Santa Lucia 2008

Santa Lucia - Cocoa and Lussekatter

Santa Lucia is a difficult holiday to photograph.  Because the main festivities happen in the pre-dawn hours of northern Europe (primarily Sweden) on December 13th — and because it’s celebrated primarily by twinkly candle-light and such — there’s never enough available light to really capture a good photograph of how it really feels to experience a Santa Lucia morning (and trying to use a flash on the camera just destroys the illusion completely).  Photographs are always overexposed or underexposed or blurred…

That being said, I really like the above photograph that Marci captured — albeit a little bit blurred — of Elliot carrying our mugs of hot cocoa and Olivia carrying the plate full of Lussekatter (saffron-flavored breaded pastries), sillhouetted by the kitchen light as they turn the corner to deliver the traditional Santa Lucia treats to me in bed (the old tradition of the "man-of-the-house" being served breakfast in bed is definitely a highlight of this particular holiday!).

Santa Lucia - Starboy ApprenticeSanta Lucia has become a very special tradition in our home.  Nevermind that it’s a Swedish celebration, even though Marci and I are both third- and fourth-generation Americans currently living in the Netherlnads!  Both of our families share a Scandinavian heritage (which seemed to be the more dominant ethnic identity in our families), and as such the holiday is a very meaningful tradition that we’ve developed through the years.   I did not celebrate Santa Lucia growing up, but Marci did — and I’m very glad that her family nurtured these traditions.

The holiday is primarily about special foods (namely the lussekatter) and special clothing traditions wherein the oldest girl of the house wears a white dress with a red sash around her waist and a crown of greenery and candles (ours are electric) while any other girls in the house wear similar clothing (excluding the crown) and all of the boys in the house wear vests and tall pointed hats to serve as Starboy.  In the early hours of the morning of December 13th, they prepare the lussekatter (which are usually baked the previous day) and serve them along with hot cocoa (I think the Swedes tend more toward coffee, but we’ve adapted to our household’s tastes, since I’m the only one who really like coffee) and then deliver them while singing special Swedish songs.  Then, after we’ve enjoyed some of the refreshments, we exchange small gifts which are laid out in our Christmas stockings (again, I don’t think people in Sweden actually do it this way, but it’s how we’ve adapted the holiday) and then sit around for the rest of the morning munching on more lussekatter and hot cocoa.  It’s very beautiful and very fun.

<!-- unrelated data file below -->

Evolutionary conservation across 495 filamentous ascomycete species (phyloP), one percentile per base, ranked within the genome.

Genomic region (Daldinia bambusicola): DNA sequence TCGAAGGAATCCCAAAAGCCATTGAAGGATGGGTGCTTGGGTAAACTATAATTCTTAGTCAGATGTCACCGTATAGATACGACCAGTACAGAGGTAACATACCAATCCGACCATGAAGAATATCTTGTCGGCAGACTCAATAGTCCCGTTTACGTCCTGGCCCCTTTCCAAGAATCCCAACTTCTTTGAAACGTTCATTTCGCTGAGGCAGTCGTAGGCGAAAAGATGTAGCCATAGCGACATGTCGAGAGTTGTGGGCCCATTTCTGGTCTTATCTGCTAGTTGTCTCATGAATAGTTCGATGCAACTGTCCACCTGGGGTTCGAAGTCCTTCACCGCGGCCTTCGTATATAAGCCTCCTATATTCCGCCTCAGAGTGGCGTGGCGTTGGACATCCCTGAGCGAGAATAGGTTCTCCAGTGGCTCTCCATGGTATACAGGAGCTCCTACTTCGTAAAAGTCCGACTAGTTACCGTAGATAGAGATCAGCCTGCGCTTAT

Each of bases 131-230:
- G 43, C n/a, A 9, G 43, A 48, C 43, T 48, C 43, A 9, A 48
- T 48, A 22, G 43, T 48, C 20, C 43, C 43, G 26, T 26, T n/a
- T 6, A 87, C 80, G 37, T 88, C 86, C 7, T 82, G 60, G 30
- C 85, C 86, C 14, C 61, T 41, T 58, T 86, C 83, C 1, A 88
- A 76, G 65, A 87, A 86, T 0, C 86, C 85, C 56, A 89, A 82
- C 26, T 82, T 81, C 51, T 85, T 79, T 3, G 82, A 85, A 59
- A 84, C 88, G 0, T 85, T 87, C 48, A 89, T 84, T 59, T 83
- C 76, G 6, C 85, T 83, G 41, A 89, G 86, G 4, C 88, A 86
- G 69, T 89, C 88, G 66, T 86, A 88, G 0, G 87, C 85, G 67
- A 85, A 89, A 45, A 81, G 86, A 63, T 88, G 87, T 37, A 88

I don’t know of many other people (outside of Marci’s family) who celebrate Santa Lucia — but that’s kind of part of what makes it so special.  Back when there were just three of us here in Amsterdam (before Olivia or Cor were born), our family got a chance to travel to Stockholm (Sweden) for Santa Lucia — so we can confirm that it is a real holiday and not just something that we made up to be weird and "Swedish."  So I realize that you may not care so much to read about this holiday — still, we wish you a very wonderful Santa Lucia day today…

Santa Lucia - Santa Lucia and Star Boy

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